Brown hyena release at Fig Tree Plains

by Jonathan Swart

Another ordinary day in the office turned into a day filled with excitement as Welgevonden prepared to release a young brown hyena into the Reserve. The animal had been caught in a cage trap on a farm between Thabazimbi and Lephalale. The owner had set the trap to catch a stray domestic dog that was attacking his livestock.
To his surprise he discovered a brown hyena in the trap – despite it being the 1st April this was not an April Fool’s prank!

Brown hyenas are often persecuted by livestock farmers, but luckily for this animal the trap belonged to a conservation minded farmer. In fear of the hyena attacking his livestock he did not want to release the hyena on his farm. A friend advised him to contacted the Nature Conservation Division of the Tshwane University of Technology who in turn contacted Welgevonden Game Reserve to find out whether Welgevonden would consider releasing a brown hyena onto the property. It was felt that this hyena deserved a second chance and Welgevonden contacted the farmer to arrange for the relocation.

Time was important as the hyena had already been in the cage trap for a day and although it had eaten the meat and drank water provided for it there was concern for its welfare. Firstly, the local Nature Conservation officials were contacted for a transport permit to move the hyena the 130 km from the farm to Welgevonden. The permit process usually takes a few days but the officials gave us written permission to move the animal while the permit was being processed. At the same time the farmer build a transport crate out of steel and conveyor belt strong enough to withstand the extraordinary bite strength of the brown hyena’s jaws and prevent the animal from injuring itself.

Early the following morning the farmer and his captive arrived at Welgevonden Main Gate. The convoy immediately drove to the release site on Fig Tree Plains and with the help of several eager helpers the crate was offloaded and cameras readied to photograph the escape.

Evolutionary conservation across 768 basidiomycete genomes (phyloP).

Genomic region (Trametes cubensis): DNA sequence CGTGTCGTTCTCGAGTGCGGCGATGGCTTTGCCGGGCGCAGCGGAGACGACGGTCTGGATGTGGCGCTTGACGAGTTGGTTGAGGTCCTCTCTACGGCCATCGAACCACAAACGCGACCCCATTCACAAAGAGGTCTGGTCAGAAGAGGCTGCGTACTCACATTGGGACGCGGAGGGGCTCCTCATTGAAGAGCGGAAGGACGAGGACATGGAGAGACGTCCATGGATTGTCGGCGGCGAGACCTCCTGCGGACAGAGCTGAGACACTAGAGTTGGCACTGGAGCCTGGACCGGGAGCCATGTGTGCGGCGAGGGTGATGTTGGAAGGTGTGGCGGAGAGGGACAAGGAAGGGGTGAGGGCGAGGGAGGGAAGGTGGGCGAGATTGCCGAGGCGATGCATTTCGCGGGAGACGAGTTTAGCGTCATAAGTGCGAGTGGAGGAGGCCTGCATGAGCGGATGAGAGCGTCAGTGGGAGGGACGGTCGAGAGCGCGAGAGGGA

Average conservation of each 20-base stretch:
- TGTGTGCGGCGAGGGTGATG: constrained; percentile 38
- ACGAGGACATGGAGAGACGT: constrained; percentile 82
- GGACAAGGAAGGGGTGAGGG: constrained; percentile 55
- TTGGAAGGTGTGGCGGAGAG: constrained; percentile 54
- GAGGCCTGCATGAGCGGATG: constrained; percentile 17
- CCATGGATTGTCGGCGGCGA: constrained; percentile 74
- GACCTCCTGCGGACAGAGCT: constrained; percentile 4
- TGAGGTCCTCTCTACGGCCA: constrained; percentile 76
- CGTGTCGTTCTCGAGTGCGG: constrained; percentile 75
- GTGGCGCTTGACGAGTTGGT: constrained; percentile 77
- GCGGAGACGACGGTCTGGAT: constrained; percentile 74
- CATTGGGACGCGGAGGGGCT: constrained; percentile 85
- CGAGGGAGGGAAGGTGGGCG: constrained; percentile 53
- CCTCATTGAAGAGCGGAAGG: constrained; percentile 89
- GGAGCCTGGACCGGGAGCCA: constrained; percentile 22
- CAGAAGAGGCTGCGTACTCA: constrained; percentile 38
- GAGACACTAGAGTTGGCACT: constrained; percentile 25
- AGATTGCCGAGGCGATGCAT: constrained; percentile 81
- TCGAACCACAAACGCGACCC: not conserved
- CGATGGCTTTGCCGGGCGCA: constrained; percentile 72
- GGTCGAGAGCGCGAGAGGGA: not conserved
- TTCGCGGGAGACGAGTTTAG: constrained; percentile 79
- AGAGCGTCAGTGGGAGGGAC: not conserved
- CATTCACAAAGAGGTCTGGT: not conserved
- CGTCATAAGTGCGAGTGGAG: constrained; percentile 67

The door was opened with everyone waiting in anticipation for the hyena to come bursting out… but nothing happened. After a while we ventured a little closer to look inside the crate and the hyena was sitting there possibly just a little apprehensive to take that first step back into freedom. The rear of the crate was lifted in an effort to encourage the hyena to leave… still nothing. The crate was lowered; after all it was solidly built and had a hyena inside; everyone waited awhile… again nothing. A second lift was proposed and executed – higher this time, but the hyena appeared glued to the inside of the crate.

Then, as the muscle power waned the crate was again placed on the ground and boom the hyena came bolting out with zest trying to get as far away from us as possible. The path carried the hyena carried the animal in the direction of a startled herd of impala which scattered before the hyena turned towards the hills and disappeared out of view.

There was sufficient time to view the hyena after it left the crate to be reassured that no harm had come to it as a result of the capture and release.

It is difficult to predict what will happen to the young hyena as it explores its new environment, but being a young animal, probably without a territory, we are hoping that after exploring it will make Welgevonden its new home. Everyone who witnessed the release will agree that this was a gallant effort in the true spirit of conservation and everyone involved, particularly the farmer who had the compassion and foresight to give this hyena that second chance deserves an accolade.